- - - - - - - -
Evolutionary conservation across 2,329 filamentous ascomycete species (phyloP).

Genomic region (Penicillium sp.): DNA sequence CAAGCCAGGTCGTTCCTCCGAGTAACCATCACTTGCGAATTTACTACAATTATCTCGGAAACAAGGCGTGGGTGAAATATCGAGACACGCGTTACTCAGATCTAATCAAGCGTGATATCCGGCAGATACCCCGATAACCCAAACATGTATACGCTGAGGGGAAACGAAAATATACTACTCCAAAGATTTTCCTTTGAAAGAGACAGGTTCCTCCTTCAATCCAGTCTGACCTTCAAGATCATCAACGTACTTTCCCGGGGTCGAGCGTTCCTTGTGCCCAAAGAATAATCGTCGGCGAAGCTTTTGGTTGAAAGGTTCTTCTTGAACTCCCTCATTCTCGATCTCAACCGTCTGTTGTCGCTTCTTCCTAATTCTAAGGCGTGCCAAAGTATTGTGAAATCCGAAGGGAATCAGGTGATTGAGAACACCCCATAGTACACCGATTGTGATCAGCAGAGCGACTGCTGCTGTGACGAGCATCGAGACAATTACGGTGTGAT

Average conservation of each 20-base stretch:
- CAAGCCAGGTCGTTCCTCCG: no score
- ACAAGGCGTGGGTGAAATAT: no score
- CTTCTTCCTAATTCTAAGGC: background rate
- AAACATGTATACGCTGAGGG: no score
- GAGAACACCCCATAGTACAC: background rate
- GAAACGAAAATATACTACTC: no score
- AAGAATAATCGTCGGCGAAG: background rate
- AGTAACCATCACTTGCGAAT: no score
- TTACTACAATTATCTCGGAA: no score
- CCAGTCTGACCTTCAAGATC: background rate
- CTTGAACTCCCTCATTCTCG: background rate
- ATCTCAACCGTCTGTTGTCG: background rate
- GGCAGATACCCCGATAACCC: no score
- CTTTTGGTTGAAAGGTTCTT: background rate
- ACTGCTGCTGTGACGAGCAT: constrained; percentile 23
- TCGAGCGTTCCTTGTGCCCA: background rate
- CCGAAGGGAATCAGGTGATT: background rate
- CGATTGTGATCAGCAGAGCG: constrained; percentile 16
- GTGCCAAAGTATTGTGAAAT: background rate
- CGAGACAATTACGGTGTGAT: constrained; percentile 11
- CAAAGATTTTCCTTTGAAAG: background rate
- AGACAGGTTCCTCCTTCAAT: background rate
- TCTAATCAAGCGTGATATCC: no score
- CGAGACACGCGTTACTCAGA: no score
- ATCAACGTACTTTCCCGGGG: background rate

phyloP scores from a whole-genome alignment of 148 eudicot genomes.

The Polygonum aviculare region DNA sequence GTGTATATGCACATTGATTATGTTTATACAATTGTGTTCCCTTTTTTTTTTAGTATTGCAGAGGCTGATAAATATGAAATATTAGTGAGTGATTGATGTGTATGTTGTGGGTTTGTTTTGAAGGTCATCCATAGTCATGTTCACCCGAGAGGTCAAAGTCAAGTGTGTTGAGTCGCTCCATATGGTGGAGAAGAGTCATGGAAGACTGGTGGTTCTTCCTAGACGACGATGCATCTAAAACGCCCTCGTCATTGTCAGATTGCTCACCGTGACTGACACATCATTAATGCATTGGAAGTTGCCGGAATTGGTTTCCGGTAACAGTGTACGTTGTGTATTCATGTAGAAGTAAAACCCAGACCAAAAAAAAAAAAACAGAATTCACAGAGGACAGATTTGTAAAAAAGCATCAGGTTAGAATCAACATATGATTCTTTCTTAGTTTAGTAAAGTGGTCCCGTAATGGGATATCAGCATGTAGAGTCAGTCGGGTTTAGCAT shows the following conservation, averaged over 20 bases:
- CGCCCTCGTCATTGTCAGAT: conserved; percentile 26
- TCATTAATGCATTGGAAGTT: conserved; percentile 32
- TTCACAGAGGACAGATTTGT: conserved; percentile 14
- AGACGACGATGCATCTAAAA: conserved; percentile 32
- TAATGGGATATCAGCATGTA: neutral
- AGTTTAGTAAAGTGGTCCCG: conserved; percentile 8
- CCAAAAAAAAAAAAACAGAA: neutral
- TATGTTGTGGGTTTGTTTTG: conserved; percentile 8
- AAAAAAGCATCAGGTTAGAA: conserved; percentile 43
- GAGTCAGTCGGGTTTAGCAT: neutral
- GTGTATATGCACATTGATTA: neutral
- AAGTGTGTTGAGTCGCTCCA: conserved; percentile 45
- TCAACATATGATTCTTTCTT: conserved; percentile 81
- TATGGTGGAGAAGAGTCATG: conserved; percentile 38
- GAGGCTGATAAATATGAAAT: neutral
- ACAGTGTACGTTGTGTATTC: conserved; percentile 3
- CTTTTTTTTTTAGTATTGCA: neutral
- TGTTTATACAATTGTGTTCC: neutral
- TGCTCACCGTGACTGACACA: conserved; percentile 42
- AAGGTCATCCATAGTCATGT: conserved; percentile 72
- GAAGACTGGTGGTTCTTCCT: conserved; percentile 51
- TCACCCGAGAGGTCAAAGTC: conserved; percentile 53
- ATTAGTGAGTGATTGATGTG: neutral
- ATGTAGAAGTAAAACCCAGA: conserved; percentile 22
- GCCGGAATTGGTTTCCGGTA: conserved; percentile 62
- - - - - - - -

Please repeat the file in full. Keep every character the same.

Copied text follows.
Evolutionary conservation across 2,329 filamentous ascomycete species (phyloP).

Genomic region (Penicillium sp.): DNA sequence CAAGCCAGGTCGTTCCTCCGAGTAACCATCACTTGCGAATTTACTACAATTATCTCGGAAACAAGGCGTGGGTGAAATATCGAGACACGCGTTACTCAGATCTAATCAAGCGTGATATCCGGCAGATACCCCGATAACCCAAACATGTATACGCTGAGGGGAAACGAAAATATACTACTCCAAAGATTTTCCTTTGAAAGAGACAGGTTCCTCCTTCAATCCAGTCTGACCTTCAAGATCATCAACGTACTTTCCCGGGGTCGAGCGTTCCTTGTGCCCAAAGAATAATCGTCGGCGAAGCTTTTGGTTGAAAGGTTCTTCTTGAACTCCCTCATTCTCGATCTCAACCGTCTGTTGTCGCTTCTTCCTAATTCTAAGGCGTGCCAAAGTATTGTGAAATCCGAAGGGAATCAGGTGATTGAGAACACCCCATAGTACACCGATTGTGATCAGCAGAGCGACTGCTGCTGTGACGAGCATCGAGACAATTACGGTGTGAT

Average conservation of each 20-base stretch:
- CAAGCCAGGTCGTTCCTCCG: no score
- ACAAGGCGTGGGTGAAATAT: no score
- CTTCTTCCTAATTCTAAGGC: background rate
- AAACATGTATACGCTGAGGG: no score
- GAGAACACCCCATAGTACAC: background rate
- GAAACGAAAATATACTACTC: no score
- AAGAATAATCGTCGGCGAAG: background rate
- AGTAACCATCACTTGCGAAT: no score
- TTACTACAATTATCTCGGAA: no score
- CCAGTCTGACCTTCAAGATC: background rate
- CTTGAACTCCCTCATTCTCG: background rate
- ATCTCAACCGTCTGTTGTCG: background rate
- GGCAGATACCCCGATAACCC: no score
- CTTTTGGTTGAAAGGTTCTT: background rate
- ACTGCTGCTGTGACGAGCAT: constrained; percentile 23
- TCGAGCGTTCCTTGTGCCCA: background rate
- CCGAAGGGAATCAGGTGATT: background rate
- CGATTGTGATCAGCAGAGCG: constrained; percentile 16
- GTGCCAAAGTATTGTGAAAT: background rate
- CGAGACAATTACGGTGTGAT: constrained; percentile 11
- CAAAGATTTTCCTTTGAAAG: background rate
- AGACAGGTTCCTCCTTCAAT: background rate
- TCTAATCAAGCGTGATATCC: no score
- CGAGACACGCGTTACTCAGA: no score
- ATCAACGTACTTTCCCGGGG: background rate

phyloP scores from a whole-genome alignment of 148 eudicot genomes.

The Polygonum aviculare region DNA sequence GTGTATATGCACATTGATTATGTTTATACAATTGTGTTCCCTTTTTTTTTTAGTATTGCAGAGGCTGATAAATATGAAATATTAGTGAGTGATTGATGTGTATGTTGTGGGTTTGTTTTGAAGGTCATCCATAGTCATGTTCACCCGAGAGGTCAAAGTCAAGTGTGTTGAGTCGCTCCATATGGTGGAGAAGAGTCATGGAAGACTGGTGGTTCTTCCTAGACGACGATGCATCTAAAACGCCCTCGTCATTGTCAGATTGCTCACCGTGACTGACACATCATTAATGCATTGGAAGTTGCCGGAATTGGTTTCCGGTAACAGTGTACGTTGTGTATTCATGTAGAAGTAAAACCCAGACCAAAAAAAAAAAAACAGAATTCACAGAGGACAGATTTGTAAAAAAGCATCAGGTTAGAATCAACATATGATTCTTTCTTAGTTTAGTAAAGTGGTCCCGTAATGGGATATCAGCATGTAGAGTCAGTCGGGTTTAGCAT shows the following conservation, averaged over 20 bases:
- CGCCCTCGTCATTGTCAGAT: conserved; percentile 26
- TCATTAATGCATTGGAAGTT: conserved; percentile 32
- TTCACAGAGGACAGATTTGT: conserved; percentile 14
- AGACGACGATGCATCTAAAA: conserved; percentile 32
- TAATGGGATATCAGCATGTA: neutral
- AGTTTAGTAAAGTGGTCCCG: conserved; percentile 8
- CCAAAAAAAAAAAAACAGAA: neutral
- TATGTTGTGGGTTTGTTTTG: conserved; percentile 8
- AAAAAAGCATCAGGTTAGAA: conserved; percentile 43
- GAGTCAGTCGGGTTTAGCAT: neutral
- GTGTATATGCACATTGATTA: neutral
- AAGTGTGTTGAGTCGCTCCA: conserved; percentile 45
- TCAACATATGATTCTTTCTT: conserved; percentile 81
- TATGGTGGAGAAGAGTCATG: conserved; percentile 38
- GAGGCTGATAAATATGAAAT: neutral
- ACAGTGTACGTTGTGTATTC: conserved; percentile 3
- CTTTTTTTTTTAGTATTGCA: neutral
- TGTTTATACAATTGTGTTCC: neutral
- TGCTCACCGTGACTGACACA: conserved; percentile 42
- AAGGTCATCCATAGTCATGT: conserved; percentile 72
- GAAGACTGGTGGTTCTTCCT: conserved; percentile 51
- TCACCCGAGAGGTCAAAGTC: conserved; percentile 53
- ATTAGTGAGTGATTGATGTG: neutral
- ATGTAGAAGTAAAACCCAGA: conserved; percentile 22
- GCCGGAATTGGTTTCCGGTA: conserved; percentile 62